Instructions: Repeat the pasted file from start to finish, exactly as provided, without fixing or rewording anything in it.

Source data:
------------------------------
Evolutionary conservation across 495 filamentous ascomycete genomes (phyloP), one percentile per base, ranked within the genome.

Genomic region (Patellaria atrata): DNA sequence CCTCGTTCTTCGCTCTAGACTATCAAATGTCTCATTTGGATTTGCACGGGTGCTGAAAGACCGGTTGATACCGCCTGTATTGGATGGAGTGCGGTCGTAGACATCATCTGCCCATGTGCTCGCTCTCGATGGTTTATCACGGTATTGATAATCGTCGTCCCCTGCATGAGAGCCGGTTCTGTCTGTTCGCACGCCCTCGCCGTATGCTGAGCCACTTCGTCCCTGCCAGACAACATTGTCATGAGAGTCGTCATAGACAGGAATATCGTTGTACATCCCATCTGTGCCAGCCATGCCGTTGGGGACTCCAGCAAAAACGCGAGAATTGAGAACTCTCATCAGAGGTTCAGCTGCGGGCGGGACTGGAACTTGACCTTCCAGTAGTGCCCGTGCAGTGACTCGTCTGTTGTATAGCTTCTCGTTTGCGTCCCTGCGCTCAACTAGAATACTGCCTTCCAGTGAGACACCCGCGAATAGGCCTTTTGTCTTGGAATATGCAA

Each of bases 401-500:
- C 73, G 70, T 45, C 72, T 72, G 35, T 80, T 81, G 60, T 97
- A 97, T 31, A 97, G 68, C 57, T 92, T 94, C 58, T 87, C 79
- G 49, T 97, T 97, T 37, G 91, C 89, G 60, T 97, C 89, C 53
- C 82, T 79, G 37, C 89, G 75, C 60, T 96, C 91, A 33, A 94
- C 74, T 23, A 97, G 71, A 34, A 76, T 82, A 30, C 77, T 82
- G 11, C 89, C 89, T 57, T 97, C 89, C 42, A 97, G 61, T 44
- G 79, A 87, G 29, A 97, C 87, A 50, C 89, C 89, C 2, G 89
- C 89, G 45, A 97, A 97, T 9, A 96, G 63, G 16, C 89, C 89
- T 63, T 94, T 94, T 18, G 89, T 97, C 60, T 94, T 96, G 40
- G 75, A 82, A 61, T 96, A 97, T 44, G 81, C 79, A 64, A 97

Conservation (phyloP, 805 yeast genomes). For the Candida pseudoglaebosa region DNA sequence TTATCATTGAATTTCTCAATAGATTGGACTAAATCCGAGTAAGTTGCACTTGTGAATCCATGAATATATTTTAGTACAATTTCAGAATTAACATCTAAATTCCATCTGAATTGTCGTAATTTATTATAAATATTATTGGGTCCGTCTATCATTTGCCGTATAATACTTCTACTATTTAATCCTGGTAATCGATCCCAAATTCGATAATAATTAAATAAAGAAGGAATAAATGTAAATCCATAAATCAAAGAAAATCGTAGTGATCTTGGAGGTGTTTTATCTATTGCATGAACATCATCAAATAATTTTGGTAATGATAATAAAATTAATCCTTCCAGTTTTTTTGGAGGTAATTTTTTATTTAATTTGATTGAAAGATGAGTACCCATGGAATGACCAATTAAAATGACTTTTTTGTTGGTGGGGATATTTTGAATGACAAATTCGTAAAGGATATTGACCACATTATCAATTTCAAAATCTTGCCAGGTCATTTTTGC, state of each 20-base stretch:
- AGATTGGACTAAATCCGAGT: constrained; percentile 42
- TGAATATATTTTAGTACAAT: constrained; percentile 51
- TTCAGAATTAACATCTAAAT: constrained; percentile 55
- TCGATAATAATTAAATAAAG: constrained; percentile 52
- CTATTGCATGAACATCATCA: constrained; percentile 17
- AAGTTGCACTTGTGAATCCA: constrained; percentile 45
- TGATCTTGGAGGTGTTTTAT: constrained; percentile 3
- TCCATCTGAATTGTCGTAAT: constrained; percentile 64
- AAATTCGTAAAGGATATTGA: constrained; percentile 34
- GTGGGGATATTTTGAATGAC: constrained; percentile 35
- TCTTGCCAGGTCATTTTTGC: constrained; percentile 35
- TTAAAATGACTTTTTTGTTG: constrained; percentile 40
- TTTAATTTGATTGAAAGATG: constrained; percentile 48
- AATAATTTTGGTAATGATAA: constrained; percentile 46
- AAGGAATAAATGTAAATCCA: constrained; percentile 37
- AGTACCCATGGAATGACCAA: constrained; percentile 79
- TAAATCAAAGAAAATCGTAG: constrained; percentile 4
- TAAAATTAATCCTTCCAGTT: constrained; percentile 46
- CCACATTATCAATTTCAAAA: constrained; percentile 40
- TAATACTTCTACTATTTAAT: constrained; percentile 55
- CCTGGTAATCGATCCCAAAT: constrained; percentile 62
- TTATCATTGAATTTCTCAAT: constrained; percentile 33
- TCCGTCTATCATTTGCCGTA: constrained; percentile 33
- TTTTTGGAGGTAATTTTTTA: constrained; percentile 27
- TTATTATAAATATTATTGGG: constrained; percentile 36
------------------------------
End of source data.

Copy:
Evolutionary conservation across 495 filamentous ascomycete genomes (phyloP), one percentile per base, ranked within the genome.

Genomic region (Patellaria atrata): DNA sequence CCTCGTTCTTCGCTCTAGACTATCAAATGTCTCATTTGGATTTGCACGGGTGCTGAAAGACCGGTTGATACCGCCTGTATTGGATGGAGTGCGGTCGTAGACATCATCTGCCCATGTGCTCGCTCTCGATGGTTTATCACGGTATTGATAATCGTCGTCCCCTGCATGAGAGCCGGTTCTGTCTGTTCGCACGCCCTCGCCGTATGCTGAGCCACTTCGTCCCTGCCAGACAACATTGTCATGAGAGTCGTCATAGACAGGAATATCGTTGTACATCCCATCTGTGCCAGCCATGCCGTTGGGGACTCCAGCAAAAACGCGAGAATTGAGAACTCTCATCAGAGGTTCAGCTGCGGGCGGGACTGGAACTTGACCTTCCAGTAGTGCCCGTGCAGTGACTCGTCTGTTGTATAGCTTCTCGTTTGCGTCCCTGCGCTCAACTAGAATACTGCCTTCCAGTGAGACACCCGCGAATAGGCCTTTTGTCTTGGAATATGCAA

Each of bases 401-500:
- C 73, G 70, T 45, C 72, T 72, G 35, T 80, T 81, G 60, T 97
- A 97, T 31, A 97, G 68, C 57, T 92, T 94, C 58, T 87, C 79
- G 49, T 97, T 97, T 37, G 91, C 89, G 60, T 97, C 89, C 53
- C 82, T 79, G 37, C 89, G 75, C 60, T 96, C 91, A 33, A 94
- C 74, T 23, A 97, G 71, A 34, A 76, T 82, A 30, C 77, T 82
- G 11, C 89, C 89, T 57, T 97, C 89, C 42, A 97, G 61, T 44
- G 79, A 87, G 29, A 97, C 87, A 50, C 89, C 89, C 2, G 89
- C 89, G 45, A 97, A 97, T 9, A 96, G 63, G 16, C 89, C 89
- T 63, T 94, T 94, T 18, G 89, T 97, C 60, T 94, T 96, G 40
- G 75, A 82, A 61, T 96, A 97, T 44, G 81, C 79, A 64, A 97

Conservation (phyloP, 805 yeast genomes). For the Candida pseudoglaebosa region DNA sequence TTATCATTGAATTTCTCAATAGATTGGACTAAATCCGAGTAAGTTGCACTTGTGAATCCATGAATATATTTTAGTACAATTTCAGAATTAACATCTAAATTCCATCTGAATTGTCGTAATTTATTATAAATATTATTGGGTCCGTCTATCATTTGCCGTATAATACTTCTACTATTTAATCCTGGTAATCGATCCCAAATTCGATAATAATTAAATAAAGAAGGAATAAATGTAAATCCATAAATCAAAGAAAATCGTAGTGATCTTGGAGGTGTTTTATCTATTGCATGAACATCATCAAATAATTTTGGTAATGATAATAAAATTAATCCTTCCAGTTTTTTTGGAGGTAATTTTTTATTTAATTTGATTGAAAGATGAGTACCCATGGAATGACCAATTAAAATGACTTTTTTGTTGGTGGGGATATTTTGAATGACAAATTCGTAAAGGATATTGACCACATTATCAATTTCAAAATCTTGCCAGGTCATTTTTGC, state of each 20-base stretch:
- AGATTGGACTAAATCCGAGT: constrained; percentile 42
- TGAATATATTTTAGTACAAT: constrained; percentile 51
- TTCAGAATTAACATCTAAAT: constrained; percentile 55
- TCGATAATAATTAAATAAAG: constrained; percentile 52
- CTATTGCATGAACATCATCA: constrained; percentile 17
- AAGTTGCACTTGTGAATCCA: constrained; percentile 45
- TGATCTTGGAGGTGTTTTAT: constrained; percentile 3
- TCCATCTGAATTGTCGTAAT: constrained; percentile 64
- AAATTCGTAAAGGATATTGA: constrained; percentile 34
- GTGGGGATATTTTGAATGAC: constrained; percentile 35
- TCTTGCCAGGTCATTTTTGC: constrained; percentile 35
- TTAAAATGACTTTTTTGTTG: constrained; percentile 40
- TTTAATTTGATTGAAAGATG: constrained; percentile 48
- AATAATTTTGGTAATGATAA: constrained; percentile 46
- AAGGAATAAATGTAAATCCA: constrained; percentile 37
- AGTACCCATGGAATGACCAA: constrained; percentile 79
- TAAATCAAAGAAAATCGTAG: constrained; percentile 4
- TAAAATTAATCCTTCCAGTT: constrained; percentile 46
- CCACATTATCAATTTCAAAA: constrained; percentile 40
- TAATACTTCTACTATTTAAT: constrained; percentile 55
- CCTGGTAATCGATCCCAAAT: constrained; percentile 62
- TTATCATTGAATTTCTCAAT: constrained; percentile 33
- TCCGTCTATCATTTGCCGTA: constrained; percentile 33
- TTTTTGGAGGTAATTTTTTA: constrained; percentile 27
- TTATTATAAATATTATTGGG: constrained; percentile 36